The owners of the Ashley Madison cheating-dating website have agreed to pay $11.2 million to settle two dozen data breach lawsuits as a result of a 2015 incident involving as many as 37 million members’ personal identifying information being exposed online. The deal (PDF) earmarks up to one-third, or about $3.7 million, for attorneys’ fees and costs.
An additional $500,000 has been set aside to administer the remaining $7 million earmarked for Ashley Madison members.
The breach and the lawsuits highlight the site’s poor security and deceptive business practices, which have also resulted in a $1.6 million settlement with the Federal Trade Commission and several states.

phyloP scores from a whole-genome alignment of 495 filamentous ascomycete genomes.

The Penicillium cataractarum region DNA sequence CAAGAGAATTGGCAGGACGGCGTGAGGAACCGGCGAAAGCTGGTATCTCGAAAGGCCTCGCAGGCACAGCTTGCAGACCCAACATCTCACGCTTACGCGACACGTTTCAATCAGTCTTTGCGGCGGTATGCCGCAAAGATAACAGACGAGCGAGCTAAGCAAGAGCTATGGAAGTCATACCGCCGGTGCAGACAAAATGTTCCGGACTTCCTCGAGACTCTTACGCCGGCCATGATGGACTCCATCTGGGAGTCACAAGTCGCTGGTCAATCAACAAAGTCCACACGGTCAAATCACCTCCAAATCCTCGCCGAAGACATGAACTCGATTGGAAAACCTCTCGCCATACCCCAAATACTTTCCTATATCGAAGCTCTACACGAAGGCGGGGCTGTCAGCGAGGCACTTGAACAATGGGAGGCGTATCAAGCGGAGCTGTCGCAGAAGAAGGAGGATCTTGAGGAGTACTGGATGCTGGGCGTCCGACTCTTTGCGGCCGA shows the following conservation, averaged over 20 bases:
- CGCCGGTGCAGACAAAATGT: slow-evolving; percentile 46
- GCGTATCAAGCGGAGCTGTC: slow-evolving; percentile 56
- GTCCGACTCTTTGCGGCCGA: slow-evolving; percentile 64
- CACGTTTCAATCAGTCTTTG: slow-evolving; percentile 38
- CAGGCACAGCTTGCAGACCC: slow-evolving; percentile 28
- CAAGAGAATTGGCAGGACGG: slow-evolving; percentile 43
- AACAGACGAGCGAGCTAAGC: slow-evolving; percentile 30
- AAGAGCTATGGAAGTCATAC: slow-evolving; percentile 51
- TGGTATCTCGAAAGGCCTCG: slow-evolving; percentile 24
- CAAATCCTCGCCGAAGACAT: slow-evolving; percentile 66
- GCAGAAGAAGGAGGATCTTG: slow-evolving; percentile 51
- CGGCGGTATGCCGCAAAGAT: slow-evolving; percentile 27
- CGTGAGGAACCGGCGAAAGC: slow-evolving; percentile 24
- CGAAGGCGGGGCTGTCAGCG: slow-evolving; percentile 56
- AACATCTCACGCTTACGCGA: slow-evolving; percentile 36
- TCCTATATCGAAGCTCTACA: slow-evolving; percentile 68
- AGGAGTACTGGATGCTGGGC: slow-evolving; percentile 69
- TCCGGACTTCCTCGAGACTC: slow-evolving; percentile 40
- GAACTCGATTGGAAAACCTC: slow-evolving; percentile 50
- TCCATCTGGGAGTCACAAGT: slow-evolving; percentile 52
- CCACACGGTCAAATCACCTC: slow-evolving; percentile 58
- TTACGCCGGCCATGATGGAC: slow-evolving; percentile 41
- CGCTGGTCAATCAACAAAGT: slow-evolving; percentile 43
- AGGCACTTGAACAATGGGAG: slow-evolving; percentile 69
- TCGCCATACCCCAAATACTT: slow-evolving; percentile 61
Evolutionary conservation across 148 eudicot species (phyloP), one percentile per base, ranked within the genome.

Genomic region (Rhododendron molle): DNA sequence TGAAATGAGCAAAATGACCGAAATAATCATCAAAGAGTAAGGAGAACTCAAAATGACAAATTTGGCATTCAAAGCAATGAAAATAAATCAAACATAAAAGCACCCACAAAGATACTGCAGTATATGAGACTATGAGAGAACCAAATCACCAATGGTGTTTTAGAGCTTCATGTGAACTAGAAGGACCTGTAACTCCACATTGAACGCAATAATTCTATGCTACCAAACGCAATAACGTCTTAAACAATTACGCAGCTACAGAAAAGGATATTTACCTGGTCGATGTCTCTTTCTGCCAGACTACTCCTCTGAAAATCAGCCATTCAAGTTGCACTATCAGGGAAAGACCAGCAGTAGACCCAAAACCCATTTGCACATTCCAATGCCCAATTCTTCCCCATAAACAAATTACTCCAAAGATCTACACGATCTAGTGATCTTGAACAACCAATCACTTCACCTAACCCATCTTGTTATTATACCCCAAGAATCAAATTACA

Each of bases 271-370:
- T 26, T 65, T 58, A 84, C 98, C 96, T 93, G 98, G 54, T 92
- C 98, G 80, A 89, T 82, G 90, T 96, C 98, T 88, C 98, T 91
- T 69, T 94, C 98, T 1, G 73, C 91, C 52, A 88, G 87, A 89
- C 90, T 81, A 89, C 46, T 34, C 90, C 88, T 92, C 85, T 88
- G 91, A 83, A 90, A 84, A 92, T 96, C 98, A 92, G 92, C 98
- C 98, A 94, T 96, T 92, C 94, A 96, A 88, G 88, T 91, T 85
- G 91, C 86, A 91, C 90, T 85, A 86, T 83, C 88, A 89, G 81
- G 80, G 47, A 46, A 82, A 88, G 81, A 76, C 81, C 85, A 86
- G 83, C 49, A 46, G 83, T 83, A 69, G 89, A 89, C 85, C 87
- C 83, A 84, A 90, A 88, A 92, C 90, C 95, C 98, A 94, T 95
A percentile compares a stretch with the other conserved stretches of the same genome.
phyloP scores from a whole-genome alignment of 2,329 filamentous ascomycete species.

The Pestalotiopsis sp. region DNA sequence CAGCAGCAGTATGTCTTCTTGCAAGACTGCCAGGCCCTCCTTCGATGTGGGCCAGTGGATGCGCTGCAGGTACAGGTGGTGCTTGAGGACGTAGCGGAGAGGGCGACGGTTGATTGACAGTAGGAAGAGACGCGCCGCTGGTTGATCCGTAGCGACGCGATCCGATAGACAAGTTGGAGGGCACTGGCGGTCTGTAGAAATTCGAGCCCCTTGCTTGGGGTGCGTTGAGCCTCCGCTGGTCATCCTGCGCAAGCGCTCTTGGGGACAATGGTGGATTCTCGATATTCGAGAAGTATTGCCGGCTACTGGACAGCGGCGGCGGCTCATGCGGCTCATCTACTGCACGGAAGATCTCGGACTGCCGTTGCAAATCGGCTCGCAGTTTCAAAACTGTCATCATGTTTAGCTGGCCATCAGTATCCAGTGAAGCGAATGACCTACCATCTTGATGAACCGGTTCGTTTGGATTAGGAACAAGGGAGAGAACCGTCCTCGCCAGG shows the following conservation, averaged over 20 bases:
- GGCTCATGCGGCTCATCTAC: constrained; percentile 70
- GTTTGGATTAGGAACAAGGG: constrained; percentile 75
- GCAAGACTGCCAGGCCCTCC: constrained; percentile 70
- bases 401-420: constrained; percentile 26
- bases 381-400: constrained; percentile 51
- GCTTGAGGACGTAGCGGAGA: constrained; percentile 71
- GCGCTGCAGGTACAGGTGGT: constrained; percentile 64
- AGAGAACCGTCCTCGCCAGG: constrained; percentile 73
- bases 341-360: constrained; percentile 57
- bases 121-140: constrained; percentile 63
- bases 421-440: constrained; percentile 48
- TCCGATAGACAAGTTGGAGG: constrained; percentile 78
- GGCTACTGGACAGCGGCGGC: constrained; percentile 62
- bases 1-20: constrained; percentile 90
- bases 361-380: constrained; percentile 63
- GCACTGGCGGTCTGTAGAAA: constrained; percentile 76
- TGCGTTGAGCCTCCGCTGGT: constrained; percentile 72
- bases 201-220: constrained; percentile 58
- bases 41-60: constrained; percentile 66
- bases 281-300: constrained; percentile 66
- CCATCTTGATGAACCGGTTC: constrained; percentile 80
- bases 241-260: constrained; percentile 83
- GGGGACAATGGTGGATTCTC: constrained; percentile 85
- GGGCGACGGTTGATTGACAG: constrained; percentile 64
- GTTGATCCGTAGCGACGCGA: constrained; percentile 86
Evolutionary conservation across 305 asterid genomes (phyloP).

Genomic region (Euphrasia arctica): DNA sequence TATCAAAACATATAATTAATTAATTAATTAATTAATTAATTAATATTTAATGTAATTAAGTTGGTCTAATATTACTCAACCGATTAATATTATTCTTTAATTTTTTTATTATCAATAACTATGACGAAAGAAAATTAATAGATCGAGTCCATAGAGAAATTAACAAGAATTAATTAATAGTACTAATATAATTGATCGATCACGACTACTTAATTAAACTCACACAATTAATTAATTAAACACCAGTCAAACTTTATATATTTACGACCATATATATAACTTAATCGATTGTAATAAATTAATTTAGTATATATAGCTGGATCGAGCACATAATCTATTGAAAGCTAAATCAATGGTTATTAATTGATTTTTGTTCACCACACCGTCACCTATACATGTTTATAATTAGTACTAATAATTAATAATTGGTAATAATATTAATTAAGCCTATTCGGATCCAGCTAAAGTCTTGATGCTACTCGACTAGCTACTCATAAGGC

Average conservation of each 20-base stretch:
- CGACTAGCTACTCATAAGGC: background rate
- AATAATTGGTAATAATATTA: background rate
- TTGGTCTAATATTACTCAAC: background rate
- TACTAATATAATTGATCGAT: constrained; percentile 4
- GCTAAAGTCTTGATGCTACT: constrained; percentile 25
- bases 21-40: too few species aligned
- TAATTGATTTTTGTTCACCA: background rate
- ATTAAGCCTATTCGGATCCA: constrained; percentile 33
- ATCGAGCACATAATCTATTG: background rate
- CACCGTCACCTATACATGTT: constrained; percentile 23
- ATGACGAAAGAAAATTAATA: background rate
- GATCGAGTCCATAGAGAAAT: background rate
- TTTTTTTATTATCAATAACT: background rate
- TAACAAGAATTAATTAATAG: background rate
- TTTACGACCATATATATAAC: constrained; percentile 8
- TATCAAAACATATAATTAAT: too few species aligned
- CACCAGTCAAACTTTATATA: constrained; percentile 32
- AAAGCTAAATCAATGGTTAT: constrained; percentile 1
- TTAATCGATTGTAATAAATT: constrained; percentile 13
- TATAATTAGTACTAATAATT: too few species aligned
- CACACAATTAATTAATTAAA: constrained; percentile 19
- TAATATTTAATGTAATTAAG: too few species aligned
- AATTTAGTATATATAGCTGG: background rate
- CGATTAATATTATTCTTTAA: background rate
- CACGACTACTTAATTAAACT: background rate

A Missouri federal judge must sign off on the latest deal, which was submitted in federal court Friday.
Under its terms, members who submit a “Valid Claim form and Reasonable Documentation” will be refunded their $19 if they had purchased the $19 “Full Delete” feature. Members who paid that fee were supposed to have their data deleted from the site’s servers, but it wasn’t—such data was infamously exposed in the hack.
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